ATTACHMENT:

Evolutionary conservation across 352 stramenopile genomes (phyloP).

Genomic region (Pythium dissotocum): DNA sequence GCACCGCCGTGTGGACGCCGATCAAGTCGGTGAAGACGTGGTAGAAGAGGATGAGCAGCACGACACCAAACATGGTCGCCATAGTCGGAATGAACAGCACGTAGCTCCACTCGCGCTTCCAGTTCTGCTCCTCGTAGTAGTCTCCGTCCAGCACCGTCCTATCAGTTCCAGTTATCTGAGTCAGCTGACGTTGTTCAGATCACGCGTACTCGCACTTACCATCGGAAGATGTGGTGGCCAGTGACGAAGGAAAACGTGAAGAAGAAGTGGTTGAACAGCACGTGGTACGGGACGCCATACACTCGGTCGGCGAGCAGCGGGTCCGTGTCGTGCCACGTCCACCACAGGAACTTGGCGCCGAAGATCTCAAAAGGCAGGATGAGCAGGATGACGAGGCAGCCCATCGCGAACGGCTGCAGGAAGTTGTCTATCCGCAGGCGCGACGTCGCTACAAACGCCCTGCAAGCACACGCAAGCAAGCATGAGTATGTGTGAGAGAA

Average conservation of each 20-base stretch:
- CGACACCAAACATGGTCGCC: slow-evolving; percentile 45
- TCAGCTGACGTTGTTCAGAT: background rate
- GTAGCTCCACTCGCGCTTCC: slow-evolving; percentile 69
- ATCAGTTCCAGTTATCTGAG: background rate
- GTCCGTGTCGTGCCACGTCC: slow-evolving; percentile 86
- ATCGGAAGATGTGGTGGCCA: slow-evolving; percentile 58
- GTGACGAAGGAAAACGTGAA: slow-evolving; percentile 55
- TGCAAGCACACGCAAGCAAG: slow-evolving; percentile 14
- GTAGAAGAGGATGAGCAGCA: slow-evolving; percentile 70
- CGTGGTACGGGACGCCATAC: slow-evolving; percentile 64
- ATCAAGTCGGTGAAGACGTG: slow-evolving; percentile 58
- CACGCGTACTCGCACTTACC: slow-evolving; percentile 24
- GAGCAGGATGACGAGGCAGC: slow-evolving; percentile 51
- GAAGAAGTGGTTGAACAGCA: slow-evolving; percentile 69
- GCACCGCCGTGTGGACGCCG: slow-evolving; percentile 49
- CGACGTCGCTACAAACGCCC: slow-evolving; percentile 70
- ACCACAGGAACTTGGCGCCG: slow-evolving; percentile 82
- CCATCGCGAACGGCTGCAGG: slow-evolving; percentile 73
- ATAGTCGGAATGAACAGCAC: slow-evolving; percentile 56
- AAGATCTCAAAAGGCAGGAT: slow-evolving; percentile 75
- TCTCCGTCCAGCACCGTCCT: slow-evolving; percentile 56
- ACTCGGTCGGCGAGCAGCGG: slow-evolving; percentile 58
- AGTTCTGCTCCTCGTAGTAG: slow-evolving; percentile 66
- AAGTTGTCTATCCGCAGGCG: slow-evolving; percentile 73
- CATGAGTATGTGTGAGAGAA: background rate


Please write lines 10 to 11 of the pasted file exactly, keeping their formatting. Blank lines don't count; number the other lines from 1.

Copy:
- GTGACGAAGGAAAACGTGAA: slow-evolving; percentile 55
- TGCAAGCACACGCAAGCAAG: slow-evolving; percentile 14